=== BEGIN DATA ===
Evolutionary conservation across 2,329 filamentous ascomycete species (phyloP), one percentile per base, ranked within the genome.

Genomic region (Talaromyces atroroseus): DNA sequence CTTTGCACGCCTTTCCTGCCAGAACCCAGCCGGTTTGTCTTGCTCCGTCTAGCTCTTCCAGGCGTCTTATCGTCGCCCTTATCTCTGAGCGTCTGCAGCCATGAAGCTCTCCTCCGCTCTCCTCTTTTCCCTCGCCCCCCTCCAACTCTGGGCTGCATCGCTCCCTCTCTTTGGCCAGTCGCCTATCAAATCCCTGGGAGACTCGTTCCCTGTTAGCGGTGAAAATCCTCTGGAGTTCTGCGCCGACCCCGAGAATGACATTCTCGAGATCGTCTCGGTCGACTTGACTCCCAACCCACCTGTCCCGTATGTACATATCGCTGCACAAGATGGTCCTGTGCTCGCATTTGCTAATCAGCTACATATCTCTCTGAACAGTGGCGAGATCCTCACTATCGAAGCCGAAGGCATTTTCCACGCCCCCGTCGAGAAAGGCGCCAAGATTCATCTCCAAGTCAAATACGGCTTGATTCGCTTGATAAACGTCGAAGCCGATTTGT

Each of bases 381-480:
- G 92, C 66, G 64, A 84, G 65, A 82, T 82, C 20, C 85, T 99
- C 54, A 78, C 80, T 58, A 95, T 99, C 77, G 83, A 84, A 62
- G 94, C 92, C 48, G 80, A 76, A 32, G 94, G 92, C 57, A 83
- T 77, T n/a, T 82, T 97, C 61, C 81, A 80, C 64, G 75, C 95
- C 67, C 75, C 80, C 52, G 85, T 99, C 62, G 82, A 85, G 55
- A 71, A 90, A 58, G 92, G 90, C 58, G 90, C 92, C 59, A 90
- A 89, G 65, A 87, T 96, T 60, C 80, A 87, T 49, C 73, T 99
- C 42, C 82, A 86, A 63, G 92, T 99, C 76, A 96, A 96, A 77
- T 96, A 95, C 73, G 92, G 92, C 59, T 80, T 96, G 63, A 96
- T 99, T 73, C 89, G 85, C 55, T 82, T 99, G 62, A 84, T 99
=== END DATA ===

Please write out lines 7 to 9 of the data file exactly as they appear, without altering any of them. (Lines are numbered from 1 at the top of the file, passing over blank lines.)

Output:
- T 77, T n/a, T 82, T 97, C 61, C 81, A 80, C 64, G 75, C 95
- C 67, C 75, C 80, C 52, G 85, T 99, C 62, G 82, A 85, G 55
- A 71, A 90, A 58, G 92, G 90, C 58, G 90, C 92, C 59, A 90